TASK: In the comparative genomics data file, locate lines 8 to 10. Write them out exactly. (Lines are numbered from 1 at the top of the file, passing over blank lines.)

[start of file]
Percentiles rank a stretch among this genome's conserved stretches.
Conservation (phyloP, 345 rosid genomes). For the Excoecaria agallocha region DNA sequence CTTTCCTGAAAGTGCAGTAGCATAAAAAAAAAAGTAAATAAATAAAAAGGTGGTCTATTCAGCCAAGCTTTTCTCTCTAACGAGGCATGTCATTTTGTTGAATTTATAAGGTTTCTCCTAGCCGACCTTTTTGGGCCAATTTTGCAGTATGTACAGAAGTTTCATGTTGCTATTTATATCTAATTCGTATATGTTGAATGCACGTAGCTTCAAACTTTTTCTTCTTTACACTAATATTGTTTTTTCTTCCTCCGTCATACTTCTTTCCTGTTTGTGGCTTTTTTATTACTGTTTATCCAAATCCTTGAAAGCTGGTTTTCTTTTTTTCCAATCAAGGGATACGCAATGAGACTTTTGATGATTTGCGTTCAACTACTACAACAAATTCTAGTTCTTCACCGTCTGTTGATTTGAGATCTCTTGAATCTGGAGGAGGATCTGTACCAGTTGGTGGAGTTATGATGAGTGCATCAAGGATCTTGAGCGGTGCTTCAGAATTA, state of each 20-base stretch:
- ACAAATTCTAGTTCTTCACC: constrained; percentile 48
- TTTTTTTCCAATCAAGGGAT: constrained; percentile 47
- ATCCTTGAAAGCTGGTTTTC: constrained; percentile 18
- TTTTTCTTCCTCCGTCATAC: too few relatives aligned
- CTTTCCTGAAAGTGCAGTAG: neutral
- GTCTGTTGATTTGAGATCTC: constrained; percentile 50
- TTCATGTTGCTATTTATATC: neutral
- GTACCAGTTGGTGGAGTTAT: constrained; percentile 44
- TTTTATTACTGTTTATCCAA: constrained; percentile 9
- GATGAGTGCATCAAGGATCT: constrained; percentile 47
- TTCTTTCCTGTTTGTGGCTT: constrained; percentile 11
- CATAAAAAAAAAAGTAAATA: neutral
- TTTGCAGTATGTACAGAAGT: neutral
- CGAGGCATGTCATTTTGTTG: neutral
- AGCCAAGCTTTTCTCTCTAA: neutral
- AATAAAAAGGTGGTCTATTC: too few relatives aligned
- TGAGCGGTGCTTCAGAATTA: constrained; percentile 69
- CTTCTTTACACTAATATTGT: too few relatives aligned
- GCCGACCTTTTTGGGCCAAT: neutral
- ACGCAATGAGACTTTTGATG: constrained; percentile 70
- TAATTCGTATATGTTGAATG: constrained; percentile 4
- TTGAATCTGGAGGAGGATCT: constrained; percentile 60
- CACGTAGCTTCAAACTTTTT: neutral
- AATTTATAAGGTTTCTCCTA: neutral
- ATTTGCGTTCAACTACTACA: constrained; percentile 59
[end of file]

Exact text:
- GTCTGTTGATTTGAGATCTC: constrained; percentile 50
- TTCATGTTGCTATTTATATC: neutral
- GTACCAGTTGGTGGAGTTAT: constrained; percentile 44